I have also been busy living life. I’ve been out collecting mushrooms in the beech forests north of Pamplona. I am not much into mushrooms myself, but any excuse to get into the woods is good, even at dawn. And foraging is my second favourite food collection method after hunting!
Pickin’ mushrooms with the lads.
I’ve been collecting veggies and making tomato sauces for jarring, roasting and preserving peppers, and I have prepared my patxaran, a local liqueur like sloe gin but with anis. These are all excellent ways to spent time, both in terms of healthy eating and zero-kilometre food, and in the simple manual labour tasks that are communal and relaxing.
not a big fan of this myself, but friends and family love them, and it’s foraging – second only to hunting in my favourite food collection methods!
My tomato sauce stash, made from fruits picked off the village veggie plot. Should keep me for the year.
And while such activities don’t remove the urge, and need, to write, they are therapeutic in their own way – better than colouring books, in my humble opinion, in reducing stress. Which reminds me of a poem I wrote back in August, when I had time to think. Apologies to my friends who are fans of adult colouring books!
Colouring Books for Adults
I know someone who bought a book
To colour in, in her spare time.
It’s the new trend in stress relief,
She says; takes her mind off thinking,
Relaxes in its repetitive actions,
Easy, simpleminded tasks that pass
The time of a dark evening
Much more calming than movies
Or reality TV.
I think it’s akin to knitting;
If you didn’t have a niece who needed a scarf,
Or whittling sticks; since who wants to hoover
Up the shavings off their sitting room floor?
Or darning socks that are too darned thin to bother nowadays,
Or jarring jam, or bottling sloe gin, or
Washing up; which filled in time, once upon a time,
As we talked between dinner and sleep.
As I get back into the swing of things after summer, first thing I have to do is congratulate David Devins of Co. Leitrim and Damian O’Sullivan of Co. Cork, who both won copies of my children’s novel, Peter and the Little People in the summer IWT Irish Wildlife Magazine’s book competition.
As you might know, I have pledged to give 10% of my royalties on Peter and the Little People to this NGO (if you’ve read the book you’ll know why) to help the great work they do.
At the moment a new battle has emerged for them, and us all, to tackle – the possible introduction of more destructive insecticides in Ireland, which threaten bees and other useful and important insects.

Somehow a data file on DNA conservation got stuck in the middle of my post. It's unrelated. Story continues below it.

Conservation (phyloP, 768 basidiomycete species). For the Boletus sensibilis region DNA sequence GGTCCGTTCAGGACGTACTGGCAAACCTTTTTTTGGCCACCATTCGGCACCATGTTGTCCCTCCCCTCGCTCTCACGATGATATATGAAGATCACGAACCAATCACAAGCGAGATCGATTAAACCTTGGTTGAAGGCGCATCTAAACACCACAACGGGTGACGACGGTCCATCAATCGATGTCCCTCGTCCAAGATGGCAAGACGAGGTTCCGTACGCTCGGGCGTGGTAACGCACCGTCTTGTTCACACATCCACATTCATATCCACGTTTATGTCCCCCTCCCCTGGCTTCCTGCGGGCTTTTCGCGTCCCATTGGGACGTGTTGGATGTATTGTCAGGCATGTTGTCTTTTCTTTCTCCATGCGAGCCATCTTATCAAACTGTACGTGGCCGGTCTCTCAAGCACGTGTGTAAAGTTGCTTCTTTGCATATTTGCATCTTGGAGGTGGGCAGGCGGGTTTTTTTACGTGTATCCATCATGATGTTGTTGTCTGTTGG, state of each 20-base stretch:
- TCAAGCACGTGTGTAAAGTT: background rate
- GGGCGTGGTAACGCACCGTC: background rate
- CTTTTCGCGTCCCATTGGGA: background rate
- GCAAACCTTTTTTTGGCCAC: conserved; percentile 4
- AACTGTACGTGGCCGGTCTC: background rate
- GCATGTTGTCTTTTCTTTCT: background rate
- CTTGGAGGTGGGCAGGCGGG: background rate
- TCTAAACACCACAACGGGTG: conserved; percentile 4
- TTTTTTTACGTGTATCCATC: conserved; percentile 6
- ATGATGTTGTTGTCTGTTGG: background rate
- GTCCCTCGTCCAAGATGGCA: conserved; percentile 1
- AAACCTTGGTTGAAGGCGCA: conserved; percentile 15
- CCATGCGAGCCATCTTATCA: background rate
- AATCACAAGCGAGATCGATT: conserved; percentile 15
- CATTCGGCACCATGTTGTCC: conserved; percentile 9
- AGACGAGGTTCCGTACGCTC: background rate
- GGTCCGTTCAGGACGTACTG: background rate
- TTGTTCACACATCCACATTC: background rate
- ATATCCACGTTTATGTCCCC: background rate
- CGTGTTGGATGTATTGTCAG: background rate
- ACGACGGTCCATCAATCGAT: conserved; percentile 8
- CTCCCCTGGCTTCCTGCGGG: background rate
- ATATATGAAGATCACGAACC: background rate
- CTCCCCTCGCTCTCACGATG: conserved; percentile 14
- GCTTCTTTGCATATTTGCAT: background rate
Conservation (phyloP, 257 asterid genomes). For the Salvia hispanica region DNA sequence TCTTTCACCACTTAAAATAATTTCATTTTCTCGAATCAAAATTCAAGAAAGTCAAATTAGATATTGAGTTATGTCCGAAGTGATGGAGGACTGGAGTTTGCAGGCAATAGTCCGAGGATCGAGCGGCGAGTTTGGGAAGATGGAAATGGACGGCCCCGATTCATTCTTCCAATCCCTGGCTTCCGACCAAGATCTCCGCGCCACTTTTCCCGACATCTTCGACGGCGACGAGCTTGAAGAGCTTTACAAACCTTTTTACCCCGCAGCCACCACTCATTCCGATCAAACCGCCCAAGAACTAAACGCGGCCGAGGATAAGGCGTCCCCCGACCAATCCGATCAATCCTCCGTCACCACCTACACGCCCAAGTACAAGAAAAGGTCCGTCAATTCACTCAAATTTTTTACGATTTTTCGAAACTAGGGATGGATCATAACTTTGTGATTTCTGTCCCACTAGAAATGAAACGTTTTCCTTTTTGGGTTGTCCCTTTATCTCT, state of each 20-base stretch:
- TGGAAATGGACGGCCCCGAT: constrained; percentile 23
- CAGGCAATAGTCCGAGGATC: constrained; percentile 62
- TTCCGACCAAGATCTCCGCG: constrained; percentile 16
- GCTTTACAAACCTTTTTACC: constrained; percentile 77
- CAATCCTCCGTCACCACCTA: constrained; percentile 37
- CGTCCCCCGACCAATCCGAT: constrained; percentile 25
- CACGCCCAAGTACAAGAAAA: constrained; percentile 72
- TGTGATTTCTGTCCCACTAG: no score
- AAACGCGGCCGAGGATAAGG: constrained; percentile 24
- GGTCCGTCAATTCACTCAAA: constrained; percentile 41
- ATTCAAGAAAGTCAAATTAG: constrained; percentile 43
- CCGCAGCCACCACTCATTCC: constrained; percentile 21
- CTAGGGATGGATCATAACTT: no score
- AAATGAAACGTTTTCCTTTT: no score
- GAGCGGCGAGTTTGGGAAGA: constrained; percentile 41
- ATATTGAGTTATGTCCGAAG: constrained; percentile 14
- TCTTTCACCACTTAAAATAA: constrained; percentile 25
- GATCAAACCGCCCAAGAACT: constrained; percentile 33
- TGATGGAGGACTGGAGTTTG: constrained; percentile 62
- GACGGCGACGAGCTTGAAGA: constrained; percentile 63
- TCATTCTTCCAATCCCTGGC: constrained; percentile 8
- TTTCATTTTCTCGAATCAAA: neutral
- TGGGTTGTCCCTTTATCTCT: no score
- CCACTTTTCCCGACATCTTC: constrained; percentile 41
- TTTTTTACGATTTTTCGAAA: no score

It seems that the fight to protect bees, like the fight to stop much environmental destruction will be continual, as companies try to introduce more chemicals.
It’s similar to George Monbiot’s post this week, that though the TTIP agreement seems to have been abandoned in the face of so much negative public opinion against it’s implementation, there are other similar treaties in the works, all designed to take power to legislate international companies from government – and thus public – hands. At the end he suggests we can never let our guard down, for the corporations and their cronies are always working against us and our environment, and they only need to succeed once, while we have to beat them every time.
Similarly, the bees and other insects only have to be erased from the planet once, and we have to save them every year, every week, every day.
Do your bit – join the IWT or whatever similar organisation operates in your country. And be vocal, even through the internet. It’s not quite the direct action that seems necessary to protect the Dakota water supply, but it’s effective when there are enough of us.
Click the link and leave a comment!
As September gears up, I’m also back to the city after summer in the countryside, and back to my desk. Will have some news to reveal next week, too!
The last song of the thrush before nightfall,
The final swings through the sky before swifts eventually settle:
The ensuing silence – if you can find it – as dusk sinks in
And pink clouds vanish into black.
These call out, loud as swift screams
To all who have ears:
Open the windows, shut off everything else,
Watch the darkness descend and catch the bats first flight;
You are alive now, but might not last the night.
Sometimes you see a book come out exactly at the right time.
That’s luck, perhaps, or good planning. But then, there can be a slew of books on the same subject that are all on the mark, in fashion, ready to make that hay while the sun shines, and strike the iron while it’s hot.
I’ve never been one to jump on the bandwagon. The wagon usually goes too fast for me and I end up on my arse in the dust, or worse; the mud.
Many thought it was time to write an erotic novel after Shades of Grey went viral. I didn’t, but I wrote some anyway. They haven’t lit up any lists yet.